1.8 It is important for firms to understand our expectations in advance of collecting debts under BBLS.
1.9 Where CONC 7 does not apply to debt collection under BBLS, firms should see Chapter 5 of this proposed guidance regarding the Lending Standards Board’s Standards of Lending practice for business customers.
1.10 This proposed guidance is without prejudice to the application of CONC 7 more generally.
1.11 This guidance will come into force on [date].
Outcomes we are seeking
1.12 In assisting customers in default or arrears difficulties, we want firms to deliver the following outcomes which align with CONC 7 outcomes:
- Firms have due regard to the interests of their customers and treat them fairly.
- Customers are treated with forbearance and due consideration.
- Firms have clear, effective and appropriate policies and procedures for dealing with customers in payment difficulties and for those who the firm understands or reasonably suspects to be vulnerable.
- Customers are allowed time to consider their options and, if necessary, seek debt advice before making a decision on the support they take. Customers are referred to debt advice if this is appropriate. Customers are not pressurised into repaying their debt within an unreasonably short period of time.
1.13 In Chapter 2 we set out how firms may comply with CONC 7 when offering PAYG options to borrowers.
1.14 In Chapter 3 we provide guidance on how firms can recognise vulnerability and respond to the particular needs of vulnerable customers.
1.15 In Chapter 4 we set out the steps that firms can take to assist borrowers who need debt advice.
1.16 In Chapter 5 we remind firms of our recognition of the Lending Standards Board’s (LSB) Standards of Lending Practice for business customers.
Who this applies to
1.17 These consultation proposals will apply to:
- firms providing Bounce Back Loans
- debt collection firms working on behalf of lenders collecting and recovering Bounce Back Loans
- t will also be of interest to:
- groups representing small businesses and small business borrowers, such as sole traders and small partnerships
- debt advice bodies providing advice to the self-employed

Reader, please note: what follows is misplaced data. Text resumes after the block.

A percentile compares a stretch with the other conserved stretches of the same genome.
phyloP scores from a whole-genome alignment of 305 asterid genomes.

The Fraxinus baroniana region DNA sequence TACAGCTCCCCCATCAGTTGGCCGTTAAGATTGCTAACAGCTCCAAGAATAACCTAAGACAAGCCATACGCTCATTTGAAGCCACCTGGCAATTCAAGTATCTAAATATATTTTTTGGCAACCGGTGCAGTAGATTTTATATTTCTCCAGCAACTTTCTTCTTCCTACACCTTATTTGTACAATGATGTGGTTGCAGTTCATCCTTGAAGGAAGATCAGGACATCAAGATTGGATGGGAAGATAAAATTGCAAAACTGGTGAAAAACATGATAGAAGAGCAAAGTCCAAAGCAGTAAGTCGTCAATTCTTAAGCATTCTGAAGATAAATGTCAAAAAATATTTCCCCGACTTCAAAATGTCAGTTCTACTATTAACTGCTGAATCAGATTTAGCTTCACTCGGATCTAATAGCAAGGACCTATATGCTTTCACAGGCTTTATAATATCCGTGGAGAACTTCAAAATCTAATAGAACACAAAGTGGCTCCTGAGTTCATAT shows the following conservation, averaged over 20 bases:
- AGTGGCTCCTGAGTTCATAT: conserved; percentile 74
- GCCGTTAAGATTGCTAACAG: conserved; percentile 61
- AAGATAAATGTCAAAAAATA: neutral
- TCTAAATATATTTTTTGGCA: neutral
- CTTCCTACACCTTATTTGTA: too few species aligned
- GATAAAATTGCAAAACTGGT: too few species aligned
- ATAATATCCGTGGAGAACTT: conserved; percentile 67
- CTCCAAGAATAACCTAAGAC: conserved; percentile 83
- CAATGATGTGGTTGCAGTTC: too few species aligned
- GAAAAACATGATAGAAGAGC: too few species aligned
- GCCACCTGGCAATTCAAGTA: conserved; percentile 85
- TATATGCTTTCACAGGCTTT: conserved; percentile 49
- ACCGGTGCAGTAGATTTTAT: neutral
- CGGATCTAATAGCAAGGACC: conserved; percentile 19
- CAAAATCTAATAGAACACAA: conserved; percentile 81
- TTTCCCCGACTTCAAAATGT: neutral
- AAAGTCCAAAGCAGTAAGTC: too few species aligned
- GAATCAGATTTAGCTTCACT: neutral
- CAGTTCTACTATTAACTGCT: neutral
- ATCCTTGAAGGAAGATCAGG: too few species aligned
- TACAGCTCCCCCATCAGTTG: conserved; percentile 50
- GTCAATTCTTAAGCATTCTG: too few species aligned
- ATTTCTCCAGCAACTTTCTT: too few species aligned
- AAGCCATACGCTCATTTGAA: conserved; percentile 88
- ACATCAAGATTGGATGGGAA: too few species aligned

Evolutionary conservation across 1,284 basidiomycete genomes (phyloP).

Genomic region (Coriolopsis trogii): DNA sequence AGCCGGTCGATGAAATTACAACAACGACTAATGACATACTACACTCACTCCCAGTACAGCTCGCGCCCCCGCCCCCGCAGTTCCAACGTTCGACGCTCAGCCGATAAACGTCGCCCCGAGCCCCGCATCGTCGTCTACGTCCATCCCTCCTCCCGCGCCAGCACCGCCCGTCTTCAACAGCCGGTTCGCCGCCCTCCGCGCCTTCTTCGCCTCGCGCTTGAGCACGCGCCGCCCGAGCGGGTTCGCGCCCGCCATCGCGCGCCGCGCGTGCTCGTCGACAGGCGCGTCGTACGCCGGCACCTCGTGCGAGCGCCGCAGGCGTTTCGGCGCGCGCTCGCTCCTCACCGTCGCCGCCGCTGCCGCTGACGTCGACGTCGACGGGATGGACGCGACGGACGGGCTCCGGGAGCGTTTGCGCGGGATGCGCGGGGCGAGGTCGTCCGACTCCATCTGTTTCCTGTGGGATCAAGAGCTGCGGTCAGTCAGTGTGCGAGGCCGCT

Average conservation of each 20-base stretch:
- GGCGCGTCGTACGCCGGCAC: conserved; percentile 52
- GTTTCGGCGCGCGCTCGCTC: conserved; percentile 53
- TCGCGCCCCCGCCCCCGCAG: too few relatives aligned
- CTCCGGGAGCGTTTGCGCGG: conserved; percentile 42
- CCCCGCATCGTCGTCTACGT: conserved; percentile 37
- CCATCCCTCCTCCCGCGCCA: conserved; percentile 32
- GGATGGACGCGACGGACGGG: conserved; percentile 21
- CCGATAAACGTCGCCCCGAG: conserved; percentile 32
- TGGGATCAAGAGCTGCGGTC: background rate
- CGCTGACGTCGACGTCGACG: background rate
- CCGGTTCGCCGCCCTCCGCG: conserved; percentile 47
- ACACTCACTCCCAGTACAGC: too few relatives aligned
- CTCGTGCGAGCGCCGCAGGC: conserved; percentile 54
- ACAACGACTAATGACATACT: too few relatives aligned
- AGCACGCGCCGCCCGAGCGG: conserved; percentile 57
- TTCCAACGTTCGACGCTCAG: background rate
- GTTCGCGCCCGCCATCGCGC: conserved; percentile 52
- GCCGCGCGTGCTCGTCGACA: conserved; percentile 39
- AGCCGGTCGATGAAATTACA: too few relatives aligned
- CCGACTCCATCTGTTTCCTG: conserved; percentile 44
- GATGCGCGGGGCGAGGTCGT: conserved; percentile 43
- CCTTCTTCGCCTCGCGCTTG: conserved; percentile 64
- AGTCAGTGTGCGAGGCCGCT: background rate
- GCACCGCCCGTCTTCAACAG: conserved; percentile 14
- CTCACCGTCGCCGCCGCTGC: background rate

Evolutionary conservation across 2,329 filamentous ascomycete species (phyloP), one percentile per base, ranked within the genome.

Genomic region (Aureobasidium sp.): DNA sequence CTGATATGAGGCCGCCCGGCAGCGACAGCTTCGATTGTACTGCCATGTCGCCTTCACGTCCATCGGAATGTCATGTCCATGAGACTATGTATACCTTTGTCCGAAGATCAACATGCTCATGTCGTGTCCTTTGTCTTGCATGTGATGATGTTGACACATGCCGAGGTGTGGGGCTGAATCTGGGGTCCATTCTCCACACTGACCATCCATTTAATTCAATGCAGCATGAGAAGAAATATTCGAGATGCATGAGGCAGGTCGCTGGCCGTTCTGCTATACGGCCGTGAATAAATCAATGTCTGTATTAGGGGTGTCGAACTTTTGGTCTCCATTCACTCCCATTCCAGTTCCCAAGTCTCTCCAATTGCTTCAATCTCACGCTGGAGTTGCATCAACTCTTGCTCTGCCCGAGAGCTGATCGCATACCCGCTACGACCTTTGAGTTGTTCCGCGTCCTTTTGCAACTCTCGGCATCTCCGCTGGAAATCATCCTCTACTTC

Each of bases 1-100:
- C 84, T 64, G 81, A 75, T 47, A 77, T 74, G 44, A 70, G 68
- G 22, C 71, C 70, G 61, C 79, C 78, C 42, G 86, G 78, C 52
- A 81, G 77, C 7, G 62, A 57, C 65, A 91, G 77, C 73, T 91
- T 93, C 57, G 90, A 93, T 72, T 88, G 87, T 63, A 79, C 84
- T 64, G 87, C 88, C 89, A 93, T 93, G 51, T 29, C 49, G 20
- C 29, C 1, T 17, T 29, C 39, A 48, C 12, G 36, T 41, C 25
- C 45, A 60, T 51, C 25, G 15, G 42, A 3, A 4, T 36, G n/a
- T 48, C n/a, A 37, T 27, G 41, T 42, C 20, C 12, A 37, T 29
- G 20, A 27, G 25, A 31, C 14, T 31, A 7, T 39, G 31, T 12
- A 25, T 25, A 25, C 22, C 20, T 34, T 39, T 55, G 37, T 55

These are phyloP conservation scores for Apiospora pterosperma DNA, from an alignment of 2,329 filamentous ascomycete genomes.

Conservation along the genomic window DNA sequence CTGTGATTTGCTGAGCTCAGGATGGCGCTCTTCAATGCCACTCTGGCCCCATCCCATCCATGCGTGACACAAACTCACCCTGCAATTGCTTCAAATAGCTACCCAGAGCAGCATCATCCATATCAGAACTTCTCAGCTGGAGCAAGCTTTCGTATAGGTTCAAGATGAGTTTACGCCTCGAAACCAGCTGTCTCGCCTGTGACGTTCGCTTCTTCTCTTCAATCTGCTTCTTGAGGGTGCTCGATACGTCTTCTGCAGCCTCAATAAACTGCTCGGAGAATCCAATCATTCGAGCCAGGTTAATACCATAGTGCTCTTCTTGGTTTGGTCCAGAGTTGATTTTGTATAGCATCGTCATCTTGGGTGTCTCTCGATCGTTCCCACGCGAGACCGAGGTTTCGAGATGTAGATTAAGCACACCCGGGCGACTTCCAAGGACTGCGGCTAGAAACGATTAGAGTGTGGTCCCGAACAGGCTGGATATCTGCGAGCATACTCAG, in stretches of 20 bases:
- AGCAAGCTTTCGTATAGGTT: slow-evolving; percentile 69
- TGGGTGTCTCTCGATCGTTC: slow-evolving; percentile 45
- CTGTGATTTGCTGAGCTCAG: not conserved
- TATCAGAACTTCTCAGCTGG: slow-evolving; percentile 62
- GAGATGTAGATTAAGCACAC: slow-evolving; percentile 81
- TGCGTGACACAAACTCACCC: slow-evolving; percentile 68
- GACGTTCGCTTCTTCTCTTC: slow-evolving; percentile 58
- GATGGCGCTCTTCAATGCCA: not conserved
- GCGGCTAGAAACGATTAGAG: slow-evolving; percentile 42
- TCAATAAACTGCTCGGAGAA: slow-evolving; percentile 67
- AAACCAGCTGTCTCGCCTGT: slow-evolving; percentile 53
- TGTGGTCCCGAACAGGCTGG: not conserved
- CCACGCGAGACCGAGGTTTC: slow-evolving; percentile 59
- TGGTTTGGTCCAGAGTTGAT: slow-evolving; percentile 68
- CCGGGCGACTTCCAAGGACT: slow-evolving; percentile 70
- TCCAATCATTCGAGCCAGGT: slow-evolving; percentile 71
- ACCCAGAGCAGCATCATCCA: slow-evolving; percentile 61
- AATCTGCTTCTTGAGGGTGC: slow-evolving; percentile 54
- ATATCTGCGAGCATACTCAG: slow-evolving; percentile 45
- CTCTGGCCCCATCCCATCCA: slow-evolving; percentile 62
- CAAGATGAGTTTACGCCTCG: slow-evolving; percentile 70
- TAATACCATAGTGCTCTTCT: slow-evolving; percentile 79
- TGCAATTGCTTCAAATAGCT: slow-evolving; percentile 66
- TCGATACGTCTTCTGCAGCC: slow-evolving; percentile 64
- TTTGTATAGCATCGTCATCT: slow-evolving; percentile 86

Equality and Diversity
1.19 We are required under the Equality Act 2010 to have due regard to the need to eliminate discrimination, harassment, victimisation and any other conduct prohibited by or under the Act, advance equality of opportunity between persons who share a relevant protected characteristic and those who do not, and to foster good relations between people who share a protected characteristic and those who do not. As part of this, we ensure we consider the equality and diversity implications of any new policy proposals. We do not consider this guidance will adversely affect consumers with protected characteristics.
How to respond
1.20 Comments on this draft guidance should be sent to us by 10:00 am on 18 December 2020. Please send your comments to: FCASmallBusinessUnit@fca.org.uk
1.21 There is no statutory requirement to prepare a cost benefit analysis for guidance.
2 Providing CONC 7 Compliant Outcomes for Borrowers
2.1 The Chancellor has set out that PAYG options will be available to all BBLS borrowers. This includes those whose payments are up to date, or not yet due, as well as those who are in default or arrears difficulties, for the purposes of CONC 7. This guidance sets out how firms can comply with CONC 7 when providing PAYG options to borrowers who are in default or arrears difficulties.
2.2 Under Principle 6, a firm must pay due regard to the interests of its customers and treat them fairly. Following this guidance will help firms demonstrate they have treated their customers fairly. The delivery of fair and appropriate outcomes for BBLS borrowers is our key objective.
CONC 7.3.4R Provision of Forbearance and Due Consideration